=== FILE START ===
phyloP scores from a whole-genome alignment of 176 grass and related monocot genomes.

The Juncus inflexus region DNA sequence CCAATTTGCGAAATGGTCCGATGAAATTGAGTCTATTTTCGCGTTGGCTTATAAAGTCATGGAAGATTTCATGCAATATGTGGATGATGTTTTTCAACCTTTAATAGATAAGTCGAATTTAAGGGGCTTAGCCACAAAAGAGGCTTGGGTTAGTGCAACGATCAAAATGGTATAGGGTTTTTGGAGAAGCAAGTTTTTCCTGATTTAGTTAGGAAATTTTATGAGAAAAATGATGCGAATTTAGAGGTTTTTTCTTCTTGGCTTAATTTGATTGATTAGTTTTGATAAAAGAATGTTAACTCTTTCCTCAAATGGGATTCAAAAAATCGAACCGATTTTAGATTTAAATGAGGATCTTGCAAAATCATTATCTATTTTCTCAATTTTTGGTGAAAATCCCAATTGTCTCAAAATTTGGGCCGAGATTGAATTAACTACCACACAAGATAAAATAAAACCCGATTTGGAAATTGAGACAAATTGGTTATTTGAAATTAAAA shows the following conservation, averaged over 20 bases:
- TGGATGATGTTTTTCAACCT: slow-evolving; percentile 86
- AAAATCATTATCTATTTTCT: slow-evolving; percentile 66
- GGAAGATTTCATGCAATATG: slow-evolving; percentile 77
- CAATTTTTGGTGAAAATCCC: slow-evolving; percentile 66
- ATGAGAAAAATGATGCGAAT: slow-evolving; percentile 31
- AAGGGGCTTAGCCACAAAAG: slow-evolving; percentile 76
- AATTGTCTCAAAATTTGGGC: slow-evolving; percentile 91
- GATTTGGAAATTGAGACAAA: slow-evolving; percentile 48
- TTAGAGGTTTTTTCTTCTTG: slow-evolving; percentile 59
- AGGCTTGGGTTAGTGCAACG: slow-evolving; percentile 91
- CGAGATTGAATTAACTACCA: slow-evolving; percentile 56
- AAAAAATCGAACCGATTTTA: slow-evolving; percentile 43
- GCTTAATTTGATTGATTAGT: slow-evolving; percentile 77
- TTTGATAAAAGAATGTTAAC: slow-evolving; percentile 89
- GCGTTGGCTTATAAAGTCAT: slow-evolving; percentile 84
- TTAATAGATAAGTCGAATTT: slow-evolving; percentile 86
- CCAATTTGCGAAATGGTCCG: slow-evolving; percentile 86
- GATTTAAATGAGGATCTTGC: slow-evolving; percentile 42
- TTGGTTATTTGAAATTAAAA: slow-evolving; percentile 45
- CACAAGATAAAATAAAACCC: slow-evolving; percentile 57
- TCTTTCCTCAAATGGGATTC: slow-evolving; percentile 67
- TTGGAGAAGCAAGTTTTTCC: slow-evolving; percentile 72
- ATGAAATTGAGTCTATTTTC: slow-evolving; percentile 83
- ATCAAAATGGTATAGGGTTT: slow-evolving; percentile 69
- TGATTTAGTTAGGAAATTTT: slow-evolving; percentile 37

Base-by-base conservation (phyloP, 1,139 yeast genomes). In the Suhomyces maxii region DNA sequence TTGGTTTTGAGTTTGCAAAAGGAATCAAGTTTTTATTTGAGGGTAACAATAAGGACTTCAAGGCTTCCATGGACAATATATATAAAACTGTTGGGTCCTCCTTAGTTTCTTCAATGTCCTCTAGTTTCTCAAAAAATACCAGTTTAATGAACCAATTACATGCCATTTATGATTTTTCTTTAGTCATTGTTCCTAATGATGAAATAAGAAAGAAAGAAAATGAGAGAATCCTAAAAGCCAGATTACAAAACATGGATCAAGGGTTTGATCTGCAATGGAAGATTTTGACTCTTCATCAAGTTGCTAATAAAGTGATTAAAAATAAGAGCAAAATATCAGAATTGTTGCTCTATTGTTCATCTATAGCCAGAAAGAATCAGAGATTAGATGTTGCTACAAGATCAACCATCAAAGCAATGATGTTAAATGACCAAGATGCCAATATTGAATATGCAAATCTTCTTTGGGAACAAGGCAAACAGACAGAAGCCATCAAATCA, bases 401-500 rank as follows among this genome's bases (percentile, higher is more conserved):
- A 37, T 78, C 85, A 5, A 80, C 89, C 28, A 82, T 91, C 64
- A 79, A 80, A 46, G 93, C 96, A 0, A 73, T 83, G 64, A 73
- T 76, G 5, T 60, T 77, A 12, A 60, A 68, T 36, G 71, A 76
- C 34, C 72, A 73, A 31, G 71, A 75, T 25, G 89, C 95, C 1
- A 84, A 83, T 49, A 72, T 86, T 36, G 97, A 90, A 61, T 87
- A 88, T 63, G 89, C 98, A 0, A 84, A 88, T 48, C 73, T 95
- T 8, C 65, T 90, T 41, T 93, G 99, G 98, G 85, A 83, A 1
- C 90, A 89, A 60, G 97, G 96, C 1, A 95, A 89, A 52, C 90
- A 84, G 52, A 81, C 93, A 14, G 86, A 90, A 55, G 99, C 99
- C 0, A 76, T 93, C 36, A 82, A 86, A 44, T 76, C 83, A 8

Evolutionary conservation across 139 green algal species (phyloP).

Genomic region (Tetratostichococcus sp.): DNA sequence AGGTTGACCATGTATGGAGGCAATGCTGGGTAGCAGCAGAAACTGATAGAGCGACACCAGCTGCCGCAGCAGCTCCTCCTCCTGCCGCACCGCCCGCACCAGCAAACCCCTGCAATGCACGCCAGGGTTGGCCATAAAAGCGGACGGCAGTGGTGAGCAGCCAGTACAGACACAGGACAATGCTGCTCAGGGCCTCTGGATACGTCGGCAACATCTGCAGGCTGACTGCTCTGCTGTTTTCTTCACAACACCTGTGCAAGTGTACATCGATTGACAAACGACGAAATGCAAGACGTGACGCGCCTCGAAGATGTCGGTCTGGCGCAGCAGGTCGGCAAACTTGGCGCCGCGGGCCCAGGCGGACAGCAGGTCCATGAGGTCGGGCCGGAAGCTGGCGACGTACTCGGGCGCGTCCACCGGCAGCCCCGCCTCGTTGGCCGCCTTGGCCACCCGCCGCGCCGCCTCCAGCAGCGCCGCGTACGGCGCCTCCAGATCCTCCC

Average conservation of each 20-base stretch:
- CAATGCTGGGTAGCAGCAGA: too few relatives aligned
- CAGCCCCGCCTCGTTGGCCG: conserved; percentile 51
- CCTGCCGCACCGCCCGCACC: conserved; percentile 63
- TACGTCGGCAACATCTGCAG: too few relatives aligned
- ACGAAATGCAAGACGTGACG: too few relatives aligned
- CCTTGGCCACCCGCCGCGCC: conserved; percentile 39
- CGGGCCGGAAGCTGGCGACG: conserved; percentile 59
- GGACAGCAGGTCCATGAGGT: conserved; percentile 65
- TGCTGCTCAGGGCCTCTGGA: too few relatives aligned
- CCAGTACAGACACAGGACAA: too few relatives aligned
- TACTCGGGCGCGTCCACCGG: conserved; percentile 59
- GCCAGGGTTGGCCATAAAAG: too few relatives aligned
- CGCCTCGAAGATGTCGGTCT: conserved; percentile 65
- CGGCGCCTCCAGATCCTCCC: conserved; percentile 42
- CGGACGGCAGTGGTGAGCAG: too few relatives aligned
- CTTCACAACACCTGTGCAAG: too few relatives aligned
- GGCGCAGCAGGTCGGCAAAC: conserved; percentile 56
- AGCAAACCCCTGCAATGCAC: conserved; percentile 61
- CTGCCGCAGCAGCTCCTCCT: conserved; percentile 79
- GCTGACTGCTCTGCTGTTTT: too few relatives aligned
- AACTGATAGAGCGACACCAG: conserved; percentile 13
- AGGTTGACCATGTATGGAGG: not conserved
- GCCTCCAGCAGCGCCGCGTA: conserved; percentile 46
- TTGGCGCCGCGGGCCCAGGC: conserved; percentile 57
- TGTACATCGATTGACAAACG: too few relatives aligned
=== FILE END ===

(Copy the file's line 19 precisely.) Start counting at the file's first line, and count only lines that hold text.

- CCAATTTGCGAAATGGTCCG: slow-evolving; percentile 86